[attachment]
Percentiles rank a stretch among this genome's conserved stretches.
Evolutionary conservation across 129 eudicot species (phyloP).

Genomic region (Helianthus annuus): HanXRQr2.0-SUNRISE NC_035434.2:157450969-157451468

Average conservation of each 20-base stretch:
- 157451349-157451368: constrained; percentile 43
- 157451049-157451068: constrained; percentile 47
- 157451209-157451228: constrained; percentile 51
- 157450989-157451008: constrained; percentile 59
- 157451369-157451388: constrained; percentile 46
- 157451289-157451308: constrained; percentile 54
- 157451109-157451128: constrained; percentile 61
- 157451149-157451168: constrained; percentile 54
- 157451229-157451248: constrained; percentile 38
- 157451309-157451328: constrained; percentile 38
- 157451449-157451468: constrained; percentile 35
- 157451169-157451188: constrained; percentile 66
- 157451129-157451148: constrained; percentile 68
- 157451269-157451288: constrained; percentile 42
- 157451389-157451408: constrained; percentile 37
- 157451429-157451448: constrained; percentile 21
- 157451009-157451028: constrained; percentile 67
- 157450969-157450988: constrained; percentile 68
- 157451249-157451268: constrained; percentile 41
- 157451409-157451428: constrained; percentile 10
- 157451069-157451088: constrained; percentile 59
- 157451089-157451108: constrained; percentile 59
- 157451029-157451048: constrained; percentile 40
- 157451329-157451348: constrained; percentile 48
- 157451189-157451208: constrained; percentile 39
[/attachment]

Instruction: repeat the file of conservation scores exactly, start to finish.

Percentiles rank a stretch among this genome's conserved stretches.
Evolutionary conservation across 129 eudicot species (phyloP).

Genomic region (Helianthus annuus): HanXRQr2.0-SUNRISE NC_035434.2:157450969-157451468

Average conservation of each 20-base stretch:
- 157451349-157451368: constrained; percentile 43
- 157451049-157451068: constrained; percentile 47
- 157451209-157451228: constrained; percentile 51
- 157450989-157451008: constrained; percentile 59
- 157451369-157451388: constrained; percentile 46
- 157451289-157451308: constrained; percentile 54
- 157451109-157451128: constrained; percentile 61
- 157451149-157451168: constrained; percentile 54
- 157451229-157451248: constrained; percentile 38
- 157451309-157451328: constrained; percentile 38
- 157451449-157451468: constrained; percentile 35
- 157451169-157451188: constrained; percentile 66
- 157451129-157451148: constrained; percentile 68
- 157451269-157451288: constrained; percentile 42
- 157451389-157451408: constrained; percentile 37
- 157451429-157451448: constrained; percentile 21
- 157451009-157451028: constrained; percentile 67
- 157450969-157450988: constrained; percentile 68
- 157451249-157451268: constrained; percentile 41
- 157451409-157451428: constrained; percentile 10
- 157451069-157451088: constrained; percentile 59
- 157451089-157451108: constrained; percentile 59
- 157451029-157451048: constrained; percentile 40
- 157451329-157451348: constrained; percentile 48
- 157451189-157451208: constrained; percentile 39